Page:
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Students need to pay attention to the orgasm gap

Sex-positive communication and education is essential to closing the orgasm gap

orgasm gap

"Women are having significantly less orgasms than men, and students need to care about this issue." Illustration published Monday, April 24, 2017.

Whether it is a casual discussion between friends or political discourse on campus, college students are talking about sex.

However, the orgasm gap is rarely talked about. The orgasm gap is the difference between the frequency that men think their female partner orgasms during sex, versus the frequency that their partner actually orgasms. 

As college students become more sexually active, the orgasm gap will increasingly be an issue in their lives. We need to be facilitating conversations in order to close the gap, and foster more positive sexualities.

It is reported that 85 percent of men believe their most recent partner had an orgasm during sex, while 64 percent of women actually reported having an orgasm.

This means that a significant proportion of women are either faking it, or their partners simply do not care whether or not she orgasms. Both of these options are sad and concerning.

Sex can be fun and pleasurable sans orgasm, but it can also be frustrating when your partner finishes every time and you are left unsatisfied. Men and women should both be able to experience this kind of pleasure if they want to.

healthy sex life means getting as much as you are giving. A sexual relationship should be symbiotic, not parasitic. Sex that is always focused on one partner is neither healthy nor fun.

Nevertheless, this is often a norm for many women. Our culture commonly communicates that it is a woman’s job to please her man. Even Cosmopolitan's sex tips and tricks are often targeted toward male pleasure. Yet, men are not taught to focus on female pleasure.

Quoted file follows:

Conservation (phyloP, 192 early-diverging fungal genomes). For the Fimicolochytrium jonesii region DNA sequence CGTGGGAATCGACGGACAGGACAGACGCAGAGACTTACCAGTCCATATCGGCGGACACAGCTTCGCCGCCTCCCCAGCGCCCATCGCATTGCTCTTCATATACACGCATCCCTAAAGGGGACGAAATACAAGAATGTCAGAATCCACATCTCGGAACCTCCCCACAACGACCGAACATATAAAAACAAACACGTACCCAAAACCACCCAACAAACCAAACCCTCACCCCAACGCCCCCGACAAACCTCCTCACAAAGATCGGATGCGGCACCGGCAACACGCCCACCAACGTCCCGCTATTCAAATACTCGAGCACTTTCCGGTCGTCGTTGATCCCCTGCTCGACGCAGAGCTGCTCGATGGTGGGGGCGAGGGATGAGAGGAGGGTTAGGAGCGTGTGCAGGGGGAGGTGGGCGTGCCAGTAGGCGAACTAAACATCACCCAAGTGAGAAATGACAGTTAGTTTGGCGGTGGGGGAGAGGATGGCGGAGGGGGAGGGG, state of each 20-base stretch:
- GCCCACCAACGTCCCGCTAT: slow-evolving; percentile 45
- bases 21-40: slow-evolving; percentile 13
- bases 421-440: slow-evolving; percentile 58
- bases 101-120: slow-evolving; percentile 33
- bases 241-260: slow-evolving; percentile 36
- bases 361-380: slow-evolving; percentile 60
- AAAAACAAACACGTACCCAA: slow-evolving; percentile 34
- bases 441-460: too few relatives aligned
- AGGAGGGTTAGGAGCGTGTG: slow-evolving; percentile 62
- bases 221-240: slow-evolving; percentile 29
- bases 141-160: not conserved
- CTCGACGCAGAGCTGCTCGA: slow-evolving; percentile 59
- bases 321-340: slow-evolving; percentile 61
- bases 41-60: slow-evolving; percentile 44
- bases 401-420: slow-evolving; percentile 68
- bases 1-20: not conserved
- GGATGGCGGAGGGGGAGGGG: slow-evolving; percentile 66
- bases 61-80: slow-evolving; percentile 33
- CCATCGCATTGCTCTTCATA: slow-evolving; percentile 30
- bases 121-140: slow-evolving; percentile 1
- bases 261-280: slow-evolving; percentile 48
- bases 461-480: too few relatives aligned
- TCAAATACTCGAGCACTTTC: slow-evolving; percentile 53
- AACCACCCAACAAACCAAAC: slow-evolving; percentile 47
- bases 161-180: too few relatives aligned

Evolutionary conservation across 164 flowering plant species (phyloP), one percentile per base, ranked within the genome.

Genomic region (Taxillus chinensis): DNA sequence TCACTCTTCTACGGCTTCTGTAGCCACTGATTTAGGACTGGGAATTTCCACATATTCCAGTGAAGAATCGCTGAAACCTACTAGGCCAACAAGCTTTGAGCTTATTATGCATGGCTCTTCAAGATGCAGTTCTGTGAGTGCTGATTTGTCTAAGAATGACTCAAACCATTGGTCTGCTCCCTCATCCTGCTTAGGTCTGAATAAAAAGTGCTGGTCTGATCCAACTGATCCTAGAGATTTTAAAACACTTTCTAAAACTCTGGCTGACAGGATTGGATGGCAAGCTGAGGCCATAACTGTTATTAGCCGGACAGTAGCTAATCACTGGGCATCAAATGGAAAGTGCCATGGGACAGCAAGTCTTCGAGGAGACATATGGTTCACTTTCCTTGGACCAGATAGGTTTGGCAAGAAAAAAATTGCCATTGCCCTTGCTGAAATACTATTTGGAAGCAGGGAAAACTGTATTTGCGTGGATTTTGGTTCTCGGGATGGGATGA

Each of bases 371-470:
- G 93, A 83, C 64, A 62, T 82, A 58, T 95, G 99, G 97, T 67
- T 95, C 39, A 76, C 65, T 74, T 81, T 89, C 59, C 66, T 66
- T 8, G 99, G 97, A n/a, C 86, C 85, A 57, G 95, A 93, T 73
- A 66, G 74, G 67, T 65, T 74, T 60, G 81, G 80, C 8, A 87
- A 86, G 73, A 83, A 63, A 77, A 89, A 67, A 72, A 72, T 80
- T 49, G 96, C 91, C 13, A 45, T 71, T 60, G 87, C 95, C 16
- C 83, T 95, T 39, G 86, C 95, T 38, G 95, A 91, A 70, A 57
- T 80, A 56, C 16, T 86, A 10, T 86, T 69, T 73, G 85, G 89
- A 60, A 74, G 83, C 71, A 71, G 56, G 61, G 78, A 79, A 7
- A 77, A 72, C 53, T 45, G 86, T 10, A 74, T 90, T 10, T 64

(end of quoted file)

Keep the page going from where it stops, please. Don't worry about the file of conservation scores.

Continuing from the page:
"Our structures and stories of what sexuality is and the scripts that we follow are based on male sexuality and pleasure," said Kayla Kuykendall, a human sexuality doctoral student at Widener University. 

Female sexuality is seen as complicated, but it really is not. Popular culture just teaches us more about male sexuality, creating unrealistic expectations about the female orgasm. The female body would not seem so complicated if the population was more educated.

Because of these expectations, many women feel they have to fake orgasm in order to ensure their partners have an enjoyable experience. 

The orgasm gap could easily be fixed via open communication and education. However, a woman is often expected to sacrifice her own sexual experience for the sake of her partner's.

Ultimately, these behaviors only reinforce the orgasm gap. While it is perfectly healthy to want to ensure your partner has a good time, you should not have to sacrifice the health and pleasure of your own sex life.

“If we can start changing the negative messages about women sexuality, we can start to teach women how to speak about what they desire and how counter these stigmas,” Kuykendall said.

Great sex comes with authenticity and honesty. This means telling your partner when you cannot get there, and telling them what you like.

In this case, faking it ‘til you make it is not going to work. If nobody is willing to speak on this subject, we cannot expect to have a sex-positive future.

The orgasm gap matters. It is not just about sex; it is about fostering equality in every aspect of our lives. Sexuality is a major part of a person’s identity. So as students develop this identity, they should be talking about issues that will affect them.

Reach the columnist at or follow @skyjordan4 on Twitter.

Editor’s note: The opinions presented in this column are the author’s and do not imply any endorsement from The State Press or its editors.

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